We cannot work to earn our salvation; it just isn’t possible. Yet now that we have received our salvation by grace through faith, God has work for us to do in His Kingdom, namely sharing its awesome blessings with others, just as Jesus did. I can testify, no doubt along with many of you, that entering relationship with our Lord is a wonderful thing, an experience that is life-changing as a matter of fact, but serving Him in His Kingdom work is even better.


Ephesians 2:11-22

Jesus brought the two groups together through His death on the cross in which He bore the sins of all in His own body, putting their sins, along with the very Law itself to death. After that, there is no more hostility between Jew and Gentile, for all who follow Christ are members of one Body; this is the theological truth. It was not, however, the practical truth. Paul knew only too well of the hostility that so many Jews still had for Gentile Christians… even within the church, and I have little doubt that there were some hard feelings among the Gentile believers as well. In the centuries that have followed, this has, sadly, remained the case in many places, not only between Jew and Gentile, but between rich and poor, black and white, aristocrat and common, social divisions that carry into the Body of Christ. Yet we must be reminded that secular cultural social divisions have no place whatsoever within the Body of Christ, for there is no Jew and no Gentile, there is no rich or poor, aristocrat or common, black or white… or any other social distinction in the Body of Christ, for in Him we are one people, bound together by the bonds of His love.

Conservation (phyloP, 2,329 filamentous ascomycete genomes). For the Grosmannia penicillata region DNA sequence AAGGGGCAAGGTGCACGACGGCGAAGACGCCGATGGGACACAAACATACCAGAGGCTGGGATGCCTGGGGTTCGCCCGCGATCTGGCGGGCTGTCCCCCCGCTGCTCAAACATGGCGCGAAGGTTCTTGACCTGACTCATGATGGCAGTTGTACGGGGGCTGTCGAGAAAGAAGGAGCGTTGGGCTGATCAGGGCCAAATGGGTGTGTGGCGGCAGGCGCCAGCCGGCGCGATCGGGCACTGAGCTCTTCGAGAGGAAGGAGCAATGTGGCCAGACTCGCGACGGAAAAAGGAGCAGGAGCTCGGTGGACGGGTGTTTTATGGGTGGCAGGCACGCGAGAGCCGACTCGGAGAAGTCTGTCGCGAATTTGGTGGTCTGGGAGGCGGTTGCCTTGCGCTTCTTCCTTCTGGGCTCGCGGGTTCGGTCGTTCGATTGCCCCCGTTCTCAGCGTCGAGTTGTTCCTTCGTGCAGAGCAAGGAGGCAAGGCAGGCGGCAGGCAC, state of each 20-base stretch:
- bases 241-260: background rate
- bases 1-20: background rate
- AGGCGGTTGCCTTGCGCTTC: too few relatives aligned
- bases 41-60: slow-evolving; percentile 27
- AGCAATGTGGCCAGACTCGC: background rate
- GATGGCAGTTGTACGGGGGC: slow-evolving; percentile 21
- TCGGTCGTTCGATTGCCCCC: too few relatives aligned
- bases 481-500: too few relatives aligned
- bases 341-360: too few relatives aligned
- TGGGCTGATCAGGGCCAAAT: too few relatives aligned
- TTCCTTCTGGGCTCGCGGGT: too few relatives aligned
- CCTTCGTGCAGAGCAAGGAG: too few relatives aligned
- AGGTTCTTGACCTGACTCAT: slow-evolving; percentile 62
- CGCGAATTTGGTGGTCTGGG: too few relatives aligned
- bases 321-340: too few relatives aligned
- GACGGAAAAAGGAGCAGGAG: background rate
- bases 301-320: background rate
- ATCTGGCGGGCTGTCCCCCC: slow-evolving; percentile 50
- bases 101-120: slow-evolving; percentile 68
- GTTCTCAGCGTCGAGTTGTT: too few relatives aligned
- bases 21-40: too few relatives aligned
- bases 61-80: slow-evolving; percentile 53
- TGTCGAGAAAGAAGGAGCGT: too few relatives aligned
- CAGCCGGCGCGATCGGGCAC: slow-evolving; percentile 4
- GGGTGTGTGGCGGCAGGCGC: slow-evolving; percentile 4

Of course, all too often, sin remains in our midst, as we are dwelling in a fallen world.